Mark Z. Danielewski’s debut novel, House of Leaves (2000), is an arrogant book. It asks readers to not only surrender their understanding of physical space, or even their understanding of the horror genre, but their understanding of narrative, narrators, and text (a word which here means both “the contents of the story” and “ink on a page”). There’s a lot of weird stuff going on in the book, but one always has the impression that it’s happening for a reason. To read and finish House of Leaves is to trust Danielewski to be intentional about his experimentation.
The likely reason people endure (and even enjoy) House of Leaves is that, despite its zany methods, it delivers a very clearly-cut story.
Danielewski’s fourth novel, The Familiar, is less easy to grasp. It will be released over the course of 27 volumes, the first of which came out this May. So far, it is about a little girl named Xanther, her parents, and a kitten she finds. Easy enough. But then there’s the Mexican gang, the drug addict in Singapore, the Armenian cab driver, the cartoon character from Venice who appears for only two pages, and two mad scientists in Texas whose roles in this sprawling work are exceptionally vague as of now. One might even argue that barely anything has happened so far.
Despite the unwieldiness that comes at the beginning of any 27-volume series, The Familiar is still interesting for a reader who is already familiar with Danielewski’s work. His style (excluding, for now, typographical experimentation) is at its strongest here: he marshalls independent voices for each of the ten narrative perspectives, each of which would be completely distinct from all the others even without their distinct formattings. Still more impressively, each of those voices perfectly reflects each of the characters’ psychologies, which are also exceptionally thick for the beginning of such a long series. All of this:, the syntax, the characters, and the book’s governing psychology, come together to create some frightening themes which creep into focus by the volume’s end.
Still, the first part of The Familiar is fighting an uphill battle in terms of getting its readers to commit to these various storylines. Some of them are readable and hilarious (Shnork) and some of them are well-developed and so psychologically poignant that we stop caring about some of their more annoying tics (Xanther and her family), but others are very hard to follow because of their broken English (Jingjing), and still others are just not very interesting as of yet (Luther). The temptation to skip passages is hard to resist, and the only thing that kept me from doing so was my trust that Danielewski was doing something important with these sections, and that skipping them would bite me in the ass come volume fourteen.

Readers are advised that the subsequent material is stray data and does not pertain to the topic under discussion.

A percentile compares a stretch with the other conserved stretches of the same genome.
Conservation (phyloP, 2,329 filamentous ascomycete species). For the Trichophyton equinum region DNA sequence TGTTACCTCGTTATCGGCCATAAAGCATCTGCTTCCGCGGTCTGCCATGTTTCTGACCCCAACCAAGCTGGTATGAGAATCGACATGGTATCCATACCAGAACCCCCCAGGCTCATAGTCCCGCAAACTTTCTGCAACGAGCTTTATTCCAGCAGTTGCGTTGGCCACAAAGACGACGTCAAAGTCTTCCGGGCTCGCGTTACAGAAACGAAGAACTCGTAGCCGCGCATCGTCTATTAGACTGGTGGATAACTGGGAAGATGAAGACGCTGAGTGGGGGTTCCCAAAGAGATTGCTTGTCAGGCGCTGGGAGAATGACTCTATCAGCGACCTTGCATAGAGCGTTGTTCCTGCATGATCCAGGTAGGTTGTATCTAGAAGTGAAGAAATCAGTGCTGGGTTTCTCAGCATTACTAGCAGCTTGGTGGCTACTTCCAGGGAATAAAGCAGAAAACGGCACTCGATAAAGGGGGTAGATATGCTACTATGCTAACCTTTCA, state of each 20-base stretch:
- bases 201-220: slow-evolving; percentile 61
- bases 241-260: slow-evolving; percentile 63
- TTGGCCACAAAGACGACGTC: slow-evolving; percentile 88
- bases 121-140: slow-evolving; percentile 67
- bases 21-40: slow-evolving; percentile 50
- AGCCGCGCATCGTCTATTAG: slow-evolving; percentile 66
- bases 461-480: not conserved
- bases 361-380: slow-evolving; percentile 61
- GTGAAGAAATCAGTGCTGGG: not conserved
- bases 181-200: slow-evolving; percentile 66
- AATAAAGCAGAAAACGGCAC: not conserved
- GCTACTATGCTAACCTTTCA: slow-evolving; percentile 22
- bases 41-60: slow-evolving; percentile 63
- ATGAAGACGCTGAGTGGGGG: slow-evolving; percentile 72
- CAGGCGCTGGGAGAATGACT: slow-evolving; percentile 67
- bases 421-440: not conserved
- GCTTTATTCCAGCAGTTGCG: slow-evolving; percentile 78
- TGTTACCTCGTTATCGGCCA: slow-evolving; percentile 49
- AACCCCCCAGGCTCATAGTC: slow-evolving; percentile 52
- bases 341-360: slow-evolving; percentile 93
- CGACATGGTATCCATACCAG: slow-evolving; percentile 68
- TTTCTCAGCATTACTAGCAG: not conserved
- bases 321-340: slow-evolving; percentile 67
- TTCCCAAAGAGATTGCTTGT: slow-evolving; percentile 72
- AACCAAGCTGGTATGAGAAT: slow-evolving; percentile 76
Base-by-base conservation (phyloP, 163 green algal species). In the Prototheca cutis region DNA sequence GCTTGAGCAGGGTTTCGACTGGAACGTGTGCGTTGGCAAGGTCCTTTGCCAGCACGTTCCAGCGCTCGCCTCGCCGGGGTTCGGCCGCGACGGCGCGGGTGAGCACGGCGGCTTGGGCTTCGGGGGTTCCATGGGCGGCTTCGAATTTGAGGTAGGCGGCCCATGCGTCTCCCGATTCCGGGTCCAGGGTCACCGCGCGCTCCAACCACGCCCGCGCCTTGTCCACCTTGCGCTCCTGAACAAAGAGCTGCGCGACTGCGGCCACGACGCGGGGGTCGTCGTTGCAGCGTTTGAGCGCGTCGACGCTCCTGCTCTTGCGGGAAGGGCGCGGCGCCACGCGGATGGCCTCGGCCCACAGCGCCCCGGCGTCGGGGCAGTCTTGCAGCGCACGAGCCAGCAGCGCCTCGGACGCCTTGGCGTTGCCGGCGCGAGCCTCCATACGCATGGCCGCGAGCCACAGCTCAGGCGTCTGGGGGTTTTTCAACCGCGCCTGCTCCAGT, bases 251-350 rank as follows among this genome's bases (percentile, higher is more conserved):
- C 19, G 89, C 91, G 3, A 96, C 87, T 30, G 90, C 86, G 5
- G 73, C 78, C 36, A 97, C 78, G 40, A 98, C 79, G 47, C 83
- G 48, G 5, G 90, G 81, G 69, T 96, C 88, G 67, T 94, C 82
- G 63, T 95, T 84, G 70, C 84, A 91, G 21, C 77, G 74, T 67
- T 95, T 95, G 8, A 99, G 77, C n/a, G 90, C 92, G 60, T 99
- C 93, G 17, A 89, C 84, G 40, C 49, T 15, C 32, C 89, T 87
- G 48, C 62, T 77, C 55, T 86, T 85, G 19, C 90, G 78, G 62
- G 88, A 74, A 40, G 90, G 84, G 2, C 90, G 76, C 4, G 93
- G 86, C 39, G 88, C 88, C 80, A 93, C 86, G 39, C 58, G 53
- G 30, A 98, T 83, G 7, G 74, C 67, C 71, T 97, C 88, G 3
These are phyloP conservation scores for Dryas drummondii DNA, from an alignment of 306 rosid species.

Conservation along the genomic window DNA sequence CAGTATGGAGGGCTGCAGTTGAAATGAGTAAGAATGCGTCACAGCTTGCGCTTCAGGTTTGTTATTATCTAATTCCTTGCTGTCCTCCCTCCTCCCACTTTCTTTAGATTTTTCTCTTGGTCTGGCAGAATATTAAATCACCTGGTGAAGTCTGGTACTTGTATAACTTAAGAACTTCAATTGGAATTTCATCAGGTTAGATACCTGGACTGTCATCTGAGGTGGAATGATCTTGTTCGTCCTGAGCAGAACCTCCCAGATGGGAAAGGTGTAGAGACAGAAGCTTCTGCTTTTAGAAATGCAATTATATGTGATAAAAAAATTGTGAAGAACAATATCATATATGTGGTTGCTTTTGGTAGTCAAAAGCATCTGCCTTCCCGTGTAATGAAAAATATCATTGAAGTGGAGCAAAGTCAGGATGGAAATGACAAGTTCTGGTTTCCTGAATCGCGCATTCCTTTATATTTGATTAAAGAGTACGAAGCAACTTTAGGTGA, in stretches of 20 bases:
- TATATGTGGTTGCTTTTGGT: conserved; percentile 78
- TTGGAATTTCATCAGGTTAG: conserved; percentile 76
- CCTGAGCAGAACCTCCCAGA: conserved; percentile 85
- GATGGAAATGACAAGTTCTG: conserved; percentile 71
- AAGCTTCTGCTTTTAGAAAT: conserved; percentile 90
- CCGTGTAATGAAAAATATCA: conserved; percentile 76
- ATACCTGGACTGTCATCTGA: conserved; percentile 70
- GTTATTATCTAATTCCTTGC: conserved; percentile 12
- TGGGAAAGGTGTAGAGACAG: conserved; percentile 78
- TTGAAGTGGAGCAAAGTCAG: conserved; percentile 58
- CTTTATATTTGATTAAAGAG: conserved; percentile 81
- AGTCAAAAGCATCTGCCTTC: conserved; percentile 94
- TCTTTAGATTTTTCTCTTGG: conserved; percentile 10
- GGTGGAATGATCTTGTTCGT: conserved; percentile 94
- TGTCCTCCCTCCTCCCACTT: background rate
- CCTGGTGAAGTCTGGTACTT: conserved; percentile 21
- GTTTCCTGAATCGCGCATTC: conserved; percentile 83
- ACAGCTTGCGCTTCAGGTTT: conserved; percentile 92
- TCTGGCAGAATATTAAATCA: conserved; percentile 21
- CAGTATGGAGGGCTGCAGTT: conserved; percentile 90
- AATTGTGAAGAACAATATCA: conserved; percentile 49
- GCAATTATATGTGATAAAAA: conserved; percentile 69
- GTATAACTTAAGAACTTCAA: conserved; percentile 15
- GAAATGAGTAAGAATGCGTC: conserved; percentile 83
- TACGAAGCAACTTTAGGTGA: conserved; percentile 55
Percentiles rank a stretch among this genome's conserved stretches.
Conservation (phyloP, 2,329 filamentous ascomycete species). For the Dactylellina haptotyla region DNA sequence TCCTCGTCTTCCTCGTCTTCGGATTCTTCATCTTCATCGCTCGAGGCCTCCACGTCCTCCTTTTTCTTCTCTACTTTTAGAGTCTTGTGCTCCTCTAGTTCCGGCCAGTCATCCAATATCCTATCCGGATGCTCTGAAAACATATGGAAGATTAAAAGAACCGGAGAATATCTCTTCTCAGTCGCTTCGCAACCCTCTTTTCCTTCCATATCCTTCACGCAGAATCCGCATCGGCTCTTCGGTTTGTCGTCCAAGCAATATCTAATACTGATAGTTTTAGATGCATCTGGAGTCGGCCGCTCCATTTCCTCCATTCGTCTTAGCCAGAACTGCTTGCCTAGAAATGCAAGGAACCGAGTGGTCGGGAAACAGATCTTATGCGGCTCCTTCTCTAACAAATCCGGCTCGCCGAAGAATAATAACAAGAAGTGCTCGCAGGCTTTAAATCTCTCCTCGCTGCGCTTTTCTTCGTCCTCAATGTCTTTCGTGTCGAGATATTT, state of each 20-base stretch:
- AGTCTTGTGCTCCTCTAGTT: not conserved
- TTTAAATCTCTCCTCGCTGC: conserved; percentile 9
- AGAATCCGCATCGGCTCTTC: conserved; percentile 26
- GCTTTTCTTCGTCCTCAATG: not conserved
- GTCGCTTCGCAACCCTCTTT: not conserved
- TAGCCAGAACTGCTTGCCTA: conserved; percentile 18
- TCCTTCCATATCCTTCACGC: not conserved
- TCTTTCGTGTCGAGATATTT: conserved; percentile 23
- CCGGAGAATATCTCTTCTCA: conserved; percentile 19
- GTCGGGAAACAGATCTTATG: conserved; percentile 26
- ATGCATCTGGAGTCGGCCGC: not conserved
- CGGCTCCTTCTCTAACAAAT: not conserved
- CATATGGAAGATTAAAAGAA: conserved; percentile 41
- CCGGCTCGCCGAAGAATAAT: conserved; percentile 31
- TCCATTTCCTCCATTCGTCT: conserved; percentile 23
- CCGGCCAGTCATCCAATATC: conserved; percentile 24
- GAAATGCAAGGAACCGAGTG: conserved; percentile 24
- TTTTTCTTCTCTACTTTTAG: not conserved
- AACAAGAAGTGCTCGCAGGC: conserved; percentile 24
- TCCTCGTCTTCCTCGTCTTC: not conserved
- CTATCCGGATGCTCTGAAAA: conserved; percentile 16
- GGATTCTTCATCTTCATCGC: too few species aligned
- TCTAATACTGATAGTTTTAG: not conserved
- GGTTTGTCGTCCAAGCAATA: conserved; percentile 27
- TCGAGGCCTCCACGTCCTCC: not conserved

Danielewski’s trademark is his typographical experimentation, which more or less succeeds here. Some of the tomfoolery is understandable: each narrator has a different typeface as well as a designated color in the corner of the page. Some of the techniques from his earlier work, like placing just a few words on a page in order to encourage faster page turning, thereby increasing the sense of urgency, feel completely at home here. The purpose of some of the other components of the experimentation are still incomprehensible, though, such as the entire first forty-three pages, some of which is very pretentious prose about death and war and such. Some narrators only use very small parts of the page for their writing, and the few full-color two-page spreads which seem to lack any context are also indecipherable as of yet. This is not necessarily a bad thing, but it is something that may become tiring.
A reader’s willingness to A) take this book out of the library; B) finish it (which, despite its size, won’t take too long, because of the formatting); and C) wait eagerly for Volume 2, says much more about the reader than it does about the book itself. It’s a question of trust–whether you expect that Danielewski will successfully pull all that is unclear into focus and whether you think that all of his whackiness does have purpose. The Familiar promises to be an incredible novel, but only a reader who believes in Danielewski (and, to a certain degree, believes in experimental literature’s ability to deliver effective stories by virtue of their jazzing around, rather than in spite of it) will ever think so.
If this is a field that is completely unfamiliar to you, read some other experimental literature first, then read House of Leaves, then The Familiar. This recommendation carries with it the frustrating (and unoriginal) undertone that some people are not smart or experienced enough to read certain books. This is not necessarily the case. In all cases, trust is something which must be earned. You would not lend your car to a complete stranger. You would, however, lend your car to someone you have known for several years. Don’t let Mark Danielewski drive your car until you know he’s a good driver–he’s planning on borrowing it for quite some time.
Jeremy Levine is a recent graduate of Clark University, where he now works. He enjoys folk music and burritos.